About the Oncotype DX Genomic Prostate Score Assay

The Oncotype DX Genomic Prostate Score (GPS) assay is the only genomic assay designed for men with clinically low- or intermediate-risk cancer to help make treatment decisions at the time of diagnosis. The assay analyzes prostate cancer gene activity to predict disease aggressiveness.

The Oncotype DX GPS assay provides more specific and individualized information about prostate cancer aggressiveness by:

  • Providing a GPS result ranging from 0-100 that corresponds to the biologic aggressiveness of the tumor.
  • Measuring biology through the expression of 17 genes across four important genetic pathways and, in conjunction with clinical risk factors, predicts the likelihood of adverse pathology, prostate cancer death, and metastasis at 10 years.1
 

How do you use the short-term GPS™ report endpoint, Adverse Pathology?

Doctors Scott Sellinger (Advanced Urology Institute) and Brian Helfand (NorthShore Medical Group) explain why adverse pathology is important in helping patients decide next steps in early-stage prostate cancer.

 

Adverse pathology predicts the risk of aggressive disease at the time of biopsy1,2

Adverse pathology is the presence of high-grade (Gleason Score ≥4 + 3) and/or non-organ-confined disease (pT3+). It is the most important and actionable endpoint when individualizing patient management.


Low High Risk


Long-term endpoints predict future tumor behavior to ease patient concerns and offer reassurance3,7

The Oncotype DX GPS assay is proven to be an independent predictor of clinical risk and provides a risk estimate of:


GPS Risk within 10 years

Included within guidelines


NCCN Guidelines include the GPS assay as a Category 2A molecular testing option for consideration in prostate cancer patients with low- and favorable intermediate-risk disease (life expectancy >10 years).15

ASCO’s expert panel endorses tissue-based biomarkers, including the Oncotype DX assay, to be used as part of the patient’s overall testing strategy when trying to decide between active surveillance and immediate treatment.16

See the benefits of integrating the test into your practice

The impact of the Oncotype DX GPS assay on treatment planning has been demonstrated in multiple clinical utility studies.

Prospective study

Assessed changes in urologists’ treatment recommendations pre- and post-Oncotype DX GPS results. This decision-impact study demonstrated a 26% absolute change in management recommendations. Physician confidence improved in 85% of cases.7

Retrospective Study

Compared 6-month management received in clinically low-risk patients with and without the Oncotype DX GPS results. This chart-review analysis revealed a 56% relative increase in the number of patients on active surveillance/watchful waiting at 6 months post-diagnosis when GPS testing was added to standard decision making tools.8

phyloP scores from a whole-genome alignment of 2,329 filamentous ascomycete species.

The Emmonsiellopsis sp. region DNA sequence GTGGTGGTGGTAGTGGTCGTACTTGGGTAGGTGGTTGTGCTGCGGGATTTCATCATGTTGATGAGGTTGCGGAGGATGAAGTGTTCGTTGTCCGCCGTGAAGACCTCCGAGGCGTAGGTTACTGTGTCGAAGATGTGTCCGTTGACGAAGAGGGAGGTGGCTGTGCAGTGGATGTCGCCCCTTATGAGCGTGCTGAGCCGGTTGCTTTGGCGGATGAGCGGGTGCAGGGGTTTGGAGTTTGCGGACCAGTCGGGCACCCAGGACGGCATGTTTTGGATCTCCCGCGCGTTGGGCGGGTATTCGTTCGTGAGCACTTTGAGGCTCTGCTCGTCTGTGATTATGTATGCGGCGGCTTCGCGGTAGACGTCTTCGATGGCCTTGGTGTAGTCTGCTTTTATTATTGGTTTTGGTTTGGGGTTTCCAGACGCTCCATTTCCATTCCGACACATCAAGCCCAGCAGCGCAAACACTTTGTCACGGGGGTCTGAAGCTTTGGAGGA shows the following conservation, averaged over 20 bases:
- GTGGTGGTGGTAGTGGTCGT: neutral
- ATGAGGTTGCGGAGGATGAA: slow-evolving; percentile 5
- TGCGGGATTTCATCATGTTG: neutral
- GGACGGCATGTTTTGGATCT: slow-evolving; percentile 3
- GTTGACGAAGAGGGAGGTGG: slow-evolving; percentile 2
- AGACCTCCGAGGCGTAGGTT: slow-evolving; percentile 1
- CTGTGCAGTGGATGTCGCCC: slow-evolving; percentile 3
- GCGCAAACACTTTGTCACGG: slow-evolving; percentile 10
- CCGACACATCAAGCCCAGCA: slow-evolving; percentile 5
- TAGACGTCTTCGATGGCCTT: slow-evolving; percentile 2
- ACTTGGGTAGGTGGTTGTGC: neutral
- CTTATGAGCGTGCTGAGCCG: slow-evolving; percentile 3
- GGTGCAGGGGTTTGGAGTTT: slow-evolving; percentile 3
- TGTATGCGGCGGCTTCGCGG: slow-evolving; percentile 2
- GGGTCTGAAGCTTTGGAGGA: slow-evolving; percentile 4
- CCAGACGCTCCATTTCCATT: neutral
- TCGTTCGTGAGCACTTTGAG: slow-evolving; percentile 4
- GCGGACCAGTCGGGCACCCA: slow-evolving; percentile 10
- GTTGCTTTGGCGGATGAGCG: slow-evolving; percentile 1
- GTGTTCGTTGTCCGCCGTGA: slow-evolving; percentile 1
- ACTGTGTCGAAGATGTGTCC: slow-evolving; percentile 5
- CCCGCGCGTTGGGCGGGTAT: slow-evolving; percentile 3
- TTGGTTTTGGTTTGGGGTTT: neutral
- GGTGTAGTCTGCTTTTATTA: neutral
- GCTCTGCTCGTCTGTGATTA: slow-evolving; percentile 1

Explaining risk to patients

The Oncotype DX GPS assay provides meaningful information on the aggressiveness of the tumor that, when combined with clinical and pathologic features (PSA levels, Gleason score, anatomic stage, and NCCN® risk classification), helps when discussing management options with patients. The GPS report is a patient-friendly resource that facilitates discussions by consolidating key prostate cancer characteristics in a single document for ease of reference during management conversations.

Clear advantages for your patients

The Oncotype DX GPS assay has been developed and studied in over 5,000 patients.1-14 The results from the assay refine risk assessment, help guide treatment decisions, and potentially impact patient quality of life. For example, the results might give a low- or favorable intermediate-risk patient the additional confidence he needs to pursue active surveillance, delaying or even completely avoiding the side effects of more aggressive treatment options like prostatectomy or radiation therapy.

REFERENCES

  1. Klein et al. Eur Urol. 2014.
  2. Cullen et al. Eur Urol. 2015.
  3. Van Den Eeden et al. Eur Urol. 2017.
  4. Eure et al. AUA 2017.
  5. Brand et al. Urology. 2016.
  6. Knezevic et al. BMC Genomics. 2013.
  7. Badani et al. Urol Pract. 2015.
  8. Dall’Era et al. Urol Pract. 2015.
  9. Lynch et al. Am J Manage Care 2018.
  10. Albala et al. Rev Urol. 2016.
  11. Bonham et al. USCAP 2016.
  12. Salmasi et al. J Urol. 2018.
  13. Eure et al. Urology 2017.
  14. Leapman et al. PloS One. 2017.
  15. NCCN Clinical Practice Guidelines in Oncology: Prostate Cancer. V.2.2020.
  16. Eggener et al. J Clin Oncol. 2019.

b. DOI: 10.1016/j.eururo.2017.09.013
National Comprehensive Cancer Network (NCCN) and NCCN are registered trademarks of NCCN. NCCN does not endorse any product or therapy.

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